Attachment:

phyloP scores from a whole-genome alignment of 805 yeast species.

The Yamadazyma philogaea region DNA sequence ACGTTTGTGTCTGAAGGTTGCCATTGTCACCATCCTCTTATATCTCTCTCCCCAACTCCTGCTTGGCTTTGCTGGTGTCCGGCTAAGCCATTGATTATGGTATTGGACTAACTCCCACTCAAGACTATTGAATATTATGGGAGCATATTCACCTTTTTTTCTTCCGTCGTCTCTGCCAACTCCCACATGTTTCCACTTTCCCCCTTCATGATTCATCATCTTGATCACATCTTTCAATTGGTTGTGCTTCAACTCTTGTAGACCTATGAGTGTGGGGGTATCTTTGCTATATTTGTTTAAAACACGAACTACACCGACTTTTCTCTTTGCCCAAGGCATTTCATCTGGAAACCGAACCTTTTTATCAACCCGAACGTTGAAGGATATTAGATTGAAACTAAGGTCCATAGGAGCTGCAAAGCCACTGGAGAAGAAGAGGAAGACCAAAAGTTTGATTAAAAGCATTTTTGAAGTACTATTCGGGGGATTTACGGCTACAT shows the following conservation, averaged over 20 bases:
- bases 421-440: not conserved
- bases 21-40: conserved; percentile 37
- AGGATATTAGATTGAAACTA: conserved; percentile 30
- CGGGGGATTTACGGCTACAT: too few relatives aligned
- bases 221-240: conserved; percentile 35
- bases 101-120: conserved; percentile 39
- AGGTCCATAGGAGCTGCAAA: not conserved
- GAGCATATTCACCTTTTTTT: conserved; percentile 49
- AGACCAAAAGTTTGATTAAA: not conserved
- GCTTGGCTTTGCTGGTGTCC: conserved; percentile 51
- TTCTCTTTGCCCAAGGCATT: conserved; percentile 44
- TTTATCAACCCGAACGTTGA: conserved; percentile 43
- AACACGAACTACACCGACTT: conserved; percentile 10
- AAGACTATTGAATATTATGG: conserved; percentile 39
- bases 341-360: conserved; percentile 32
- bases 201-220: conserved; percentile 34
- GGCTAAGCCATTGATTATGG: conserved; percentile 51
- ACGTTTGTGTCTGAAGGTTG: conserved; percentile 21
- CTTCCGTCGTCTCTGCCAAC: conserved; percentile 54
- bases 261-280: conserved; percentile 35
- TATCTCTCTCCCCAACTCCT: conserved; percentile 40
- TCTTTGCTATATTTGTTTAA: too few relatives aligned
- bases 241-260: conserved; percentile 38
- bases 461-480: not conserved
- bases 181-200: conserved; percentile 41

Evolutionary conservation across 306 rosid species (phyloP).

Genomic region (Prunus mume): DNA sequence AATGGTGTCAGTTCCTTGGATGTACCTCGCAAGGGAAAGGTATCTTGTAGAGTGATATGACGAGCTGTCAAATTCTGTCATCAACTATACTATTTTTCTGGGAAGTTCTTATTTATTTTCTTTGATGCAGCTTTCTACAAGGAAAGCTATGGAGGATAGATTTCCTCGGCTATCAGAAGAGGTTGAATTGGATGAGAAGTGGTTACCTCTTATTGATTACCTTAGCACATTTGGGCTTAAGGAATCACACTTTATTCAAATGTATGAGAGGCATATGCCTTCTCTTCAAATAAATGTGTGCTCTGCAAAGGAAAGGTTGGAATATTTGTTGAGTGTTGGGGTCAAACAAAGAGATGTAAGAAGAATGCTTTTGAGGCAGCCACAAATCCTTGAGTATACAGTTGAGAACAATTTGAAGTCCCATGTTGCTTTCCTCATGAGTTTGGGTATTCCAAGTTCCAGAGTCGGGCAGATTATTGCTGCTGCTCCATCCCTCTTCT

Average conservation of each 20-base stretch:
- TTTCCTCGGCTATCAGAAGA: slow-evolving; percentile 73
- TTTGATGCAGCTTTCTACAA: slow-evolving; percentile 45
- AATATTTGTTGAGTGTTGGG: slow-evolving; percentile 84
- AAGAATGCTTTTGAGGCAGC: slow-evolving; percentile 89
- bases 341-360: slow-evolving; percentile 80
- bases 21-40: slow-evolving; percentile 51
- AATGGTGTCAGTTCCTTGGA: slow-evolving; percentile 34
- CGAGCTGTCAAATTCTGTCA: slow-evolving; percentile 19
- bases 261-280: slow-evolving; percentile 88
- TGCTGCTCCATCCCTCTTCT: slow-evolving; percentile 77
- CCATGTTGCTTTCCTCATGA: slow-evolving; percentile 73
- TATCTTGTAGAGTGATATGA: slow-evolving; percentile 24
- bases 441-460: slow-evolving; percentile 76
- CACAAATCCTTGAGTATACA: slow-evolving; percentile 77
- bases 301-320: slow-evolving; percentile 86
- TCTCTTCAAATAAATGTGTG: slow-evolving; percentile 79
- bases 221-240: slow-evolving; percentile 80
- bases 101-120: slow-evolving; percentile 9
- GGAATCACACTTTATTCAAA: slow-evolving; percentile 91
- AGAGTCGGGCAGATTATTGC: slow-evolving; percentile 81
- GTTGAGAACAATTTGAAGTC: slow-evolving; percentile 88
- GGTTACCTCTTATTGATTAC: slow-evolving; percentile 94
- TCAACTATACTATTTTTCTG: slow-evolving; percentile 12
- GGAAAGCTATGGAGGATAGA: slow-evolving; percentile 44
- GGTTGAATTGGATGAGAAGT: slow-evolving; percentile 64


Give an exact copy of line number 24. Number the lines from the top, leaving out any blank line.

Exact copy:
- TCTTTGCTATATTTGTTTAA: too few relatives aligned